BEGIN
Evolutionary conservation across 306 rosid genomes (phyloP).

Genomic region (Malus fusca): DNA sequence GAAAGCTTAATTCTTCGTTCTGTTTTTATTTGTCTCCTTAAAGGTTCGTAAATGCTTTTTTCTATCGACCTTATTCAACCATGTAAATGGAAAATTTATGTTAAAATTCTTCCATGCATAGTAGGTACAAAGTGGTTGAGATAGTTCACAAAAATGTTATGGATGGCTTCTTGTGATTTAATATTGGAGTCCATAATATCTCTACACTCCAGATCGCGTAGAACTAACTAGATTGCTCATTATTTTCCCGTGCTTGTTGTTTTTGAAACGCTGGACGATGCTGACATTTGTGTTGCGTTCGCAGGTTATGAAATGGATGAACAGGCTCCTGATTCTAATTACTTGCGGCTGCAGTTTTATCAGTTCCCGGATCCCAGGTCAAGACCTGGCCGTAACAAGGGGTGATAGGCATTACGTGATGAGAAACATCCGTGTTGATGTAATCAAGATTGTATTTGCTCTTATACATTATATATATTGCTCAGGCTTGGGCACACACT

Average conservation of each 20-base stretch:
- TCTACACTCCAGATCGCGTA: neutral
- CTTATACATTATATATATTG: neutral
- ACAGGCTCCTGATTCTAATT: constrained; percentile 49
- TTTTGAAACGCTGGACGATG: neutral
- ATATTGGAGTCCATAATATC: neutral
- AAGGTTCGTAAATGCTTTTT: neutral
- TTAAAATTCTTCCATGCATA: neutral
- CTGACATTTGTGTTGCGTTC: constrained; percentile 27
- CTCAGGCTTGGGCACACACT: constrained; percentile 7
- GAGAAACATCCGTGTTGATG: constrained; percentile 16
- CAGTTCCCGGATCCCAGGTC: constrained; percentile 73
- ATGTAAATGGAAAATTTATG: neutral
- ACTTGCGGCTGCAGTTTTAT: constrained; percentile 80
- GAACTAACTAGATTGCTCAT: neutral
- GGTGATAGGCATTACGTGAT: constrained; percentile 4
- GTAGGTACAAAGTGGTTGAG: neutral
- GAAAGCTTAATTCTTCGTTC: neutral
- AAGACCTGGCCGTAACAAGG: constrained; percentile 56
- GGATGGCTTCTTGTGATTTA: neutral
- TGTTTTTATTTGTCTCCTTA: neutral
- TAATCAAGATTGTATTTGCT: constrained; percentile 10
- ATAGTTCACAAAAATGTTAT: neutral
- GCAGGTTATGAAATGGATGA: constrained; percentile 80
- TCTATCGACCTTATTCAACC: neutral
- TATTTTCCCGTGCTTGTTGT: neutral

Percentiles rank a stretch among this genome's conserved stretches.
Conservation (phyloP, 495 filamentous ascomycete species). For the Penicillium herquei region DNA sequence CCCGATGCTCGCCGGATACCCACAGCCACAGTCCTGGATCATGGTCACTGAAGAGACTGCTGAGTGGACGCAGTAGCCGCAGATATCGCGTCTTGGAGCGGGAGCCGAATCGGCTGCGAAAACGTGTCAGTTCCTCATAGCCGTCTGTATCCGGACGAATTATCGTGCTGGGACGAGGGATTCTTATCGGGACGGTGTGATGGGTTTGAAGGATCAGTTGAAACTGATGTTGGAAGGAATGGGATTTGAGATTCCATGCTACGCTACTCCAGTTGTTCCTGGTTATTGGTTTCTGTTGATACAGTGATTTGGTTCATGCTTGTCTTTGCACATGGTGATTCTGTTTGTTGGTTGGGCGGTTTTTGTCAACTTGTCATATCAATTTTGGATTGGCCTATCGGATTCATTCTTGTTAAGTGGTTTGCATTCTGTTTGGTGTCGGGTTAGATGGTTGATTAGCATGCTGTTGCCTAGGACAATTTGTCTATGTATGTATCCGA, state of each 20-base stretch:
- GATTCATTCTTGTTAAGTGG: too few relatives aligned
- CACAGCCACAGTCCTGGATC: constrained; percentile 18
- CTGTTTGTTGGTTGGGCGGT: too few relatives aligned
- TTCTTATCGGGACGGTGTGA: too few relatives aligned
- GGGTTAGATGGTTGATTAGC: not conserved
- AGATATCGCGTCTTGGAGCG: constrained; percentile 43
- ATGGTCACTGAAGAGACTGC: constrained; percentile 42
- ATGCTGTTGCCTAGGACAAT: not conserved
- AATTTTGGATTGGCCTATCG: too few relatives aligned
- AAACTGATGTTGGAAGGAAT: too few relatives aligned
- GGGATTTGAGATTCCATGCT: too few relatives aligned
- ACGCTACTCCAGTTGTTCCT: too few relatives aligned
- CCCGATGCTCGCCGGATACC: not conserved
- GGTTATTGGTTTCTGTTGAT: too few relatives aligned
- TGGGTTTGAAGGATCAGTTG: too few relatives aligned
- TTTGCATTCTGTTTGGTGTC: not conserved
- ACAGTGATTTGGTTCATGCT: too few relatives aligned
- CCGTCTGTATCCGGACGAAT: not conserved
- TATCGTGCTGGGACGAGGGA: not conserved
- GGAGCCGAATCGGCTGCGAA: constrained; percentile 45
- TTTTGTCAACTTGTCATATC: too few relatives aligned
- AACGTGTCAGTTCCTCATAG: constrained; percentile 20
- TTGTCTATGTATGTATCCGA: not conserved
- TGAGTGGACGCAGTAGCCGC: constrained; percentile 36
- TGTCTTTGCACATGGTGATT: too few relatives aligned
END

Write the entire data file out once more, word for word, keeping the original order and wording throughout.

Evolutionary conservation across 306 rosid genomes (phyloP).

Genomic region (Malus fusca): DNA sequence GAAAGCTTAATTCTTCGTTCTGTTTTTATTTGTCTCCTTAAAGGTTCGTAAATGCTTTTTTCTATCGACCTTATTCAACCATGTAAATGGAAAATTTATGTTAAAATTCTTCCATGCATAGTAGGTACAAAGTGGTTGAGATAGTTCACAAAAATGTTATGGATGGCTTCTTGTGATTTAATATTGGAGTCCATAATATCTCTACACTCCAGATCGCGTAGAACTAACTAGATTGCTCATTATTTTCCCGTGCTTGTTGTTTTTGAAACGCTGGACGATGCTGACATTTGTGTTGCGTTCGCAGGTTATGAAATGGATGAACAGGCTCCTGATTCTAATTACTTGCGGCTGCAGTTTTATCAGTTCCCGGATCCCAGGTCAAGACCTGGCCGTAACAAGGGGTGATAGGCATTACGTGATGAGAAACATCCGTGTTGATGTAATCAAGATTGTATTTGCTCTTATACATTATATATATTGCTCAGGCTTGGGCACACACT

Average conservation of each 20-base stretch:
- TCTACACTCCAGATCGCGTA: neutral
- CTTATACATTATATATATTG: neutral
- ACAGGCTCCTGATTCTAATT: constrained; percentile 49
- TTTTGAAACGCTGGACGATG: neutral
- ATATTGGAGTCCATAATATC: neutral
- AAGGTTCGTAAATGCTTTTT: neutral
- TTAAAATTCTTCCATGCATA: neutral
- CTGACATTTGTGTTGCGTTC: constrained; percentile 27
- CTCAGGCTTGGGCACACACT: constrained; percentile 7
- GAGAAACATCCGTGTTGATG: constrained; percentile 16
- CAGTTCCCGGATCCCAGGTC: constrained; percentile 73
- ATGTAAATGGAAAATTTATG: neutral
- ACTTGCGGCTGCAGTTTTAT: constrained; percentile 80
- GAACTAACTAGATTGCTCAT: neutral
- GGTGATAGGCATTACGTGAT: constrained; percentile 4
- GTAGGTACAAAGTGGTTGAG: neutral
- GAAAGCTTAATTCTTCGTTC: neutral
- AAGACCTGGCCGTAACAAGG: constrained; percentile 56
- GGATGGCTTCTTGTGATTTA: neutral
- TGTTTTTATTTGTCTCCTTA: neutral
- TAATCAAGATTGTATTTGCT: constrained; percentile 10
- ATAGTTCACAAAAATGTTAT: neutral
- GCAGGTTATGAAATGGATGA: constrained; percentile 80
- TCTATCGACCTTATTCAACC: neutral
- TATTTTCCCGTGCTTGTTGT: neutral

Percentiles rank a stretch among this genome's conserved stretches.
Conservation (phyloP, 495 filamentous ascomycete species). For the Penicillium herquei region DNA sequence CCCGATGCTCGCCGGATACCCACAGCCACAGTCCTGGATCATGGTCACTGAAGAGACTGCTGAGTGGACGCAGTAGCCGCAGATATCGCGTCTTGGAGCGGGAGCCGAATCGGCTGCGAAAACGTGTCAGTTCCTCATAGCCGTCTGTATCCGGACGAATTATCGTGCTGGGACGAGGGATTCTTATCGGGACGGTGTGATGGGTTTGAAGGATCAGTTGAAACTGATGTTGGAAGGAATGGGATTTGAGATTCCATGCTACGCTACTCCAGTTGTTCCTGGTTATTGGTTTCTGTTGATACAGTGATTTGGTTCATGCTTGTCTTTGCACATGGTGATTCTGTTTGTTGGTTGGGCGGTTTTTGTCAACTTGTCATATCAATTTTGGATTGGCCTATCGGATTCATTCTTGTTAAGTGGTTTGCATTCTGTTTGGTGTCGGGTTAGATGGTTGATTAGCATGCTGTTGCCTAGGACAATTTGTCTATGTATGTATCCGA, state of each 20-base stretch:
- GATTCATTCTTGTTAAGTGG: too few relatives aligned
- CACAGCCACAGTCCTGGATC: constrained; percentile 18
- CTGTTTGTTGGTTGGGCGGT: too few relatives aligned
- TTCTTATCGGGACGGTGTGA: too few relatives aligned
- GGGTTAGATGGTTGATTAGC: not conserved
- AGATATCGCGTCTTGGAGCG: constrained; percentile 43
- ATGGTCACTGAAGAGACTGC: constrained; percentile 42
- ATGCTGTTGCCTAGGACAAT: not conserved
- AATTTTGGATTGGCCTATCG: too few relatives aligned
- AAACTGATGTTGGAAGGAAT: too few relatives aligned
- GGGATTTGAGATTCCATGCT: too few relatives aligned
- ACGCTACTCCAGTTGTTCCT: too few relatives aligned
- CCCGATGCTCGCCGGATACC: not conserved
- GGTTATTGGTTTCTGTTGAT: too few relatives aligned
- TGGGTTTGAAGGATCAGTTG: too few relatives aligned
- TTTGCATTCTGTTTGGTGTC: not conserved
- ACAGTGATTTGGTTCATGCT: too few relatives aligned
- CCGTCTGTATCCGGACGAAT: not conserved
- TATCGTGCTGGGACGAGGGA: not conserved
- GGAGCCGAATCGGCTGCGAA: constrained; percentile 45
- TTTTGTCAACTTGTCATATC: too few relatives aligned
- AACGTGTCAGTTCCTCATAG: constrained; percentile 20
- TTGTCTATGTATGTATCCGA: not conserved
- TGAGTGGACGCAGTAGCCGC: constrained; percentile 36
- TGTCTTTGCACATGGTGATT: too few relatives aligned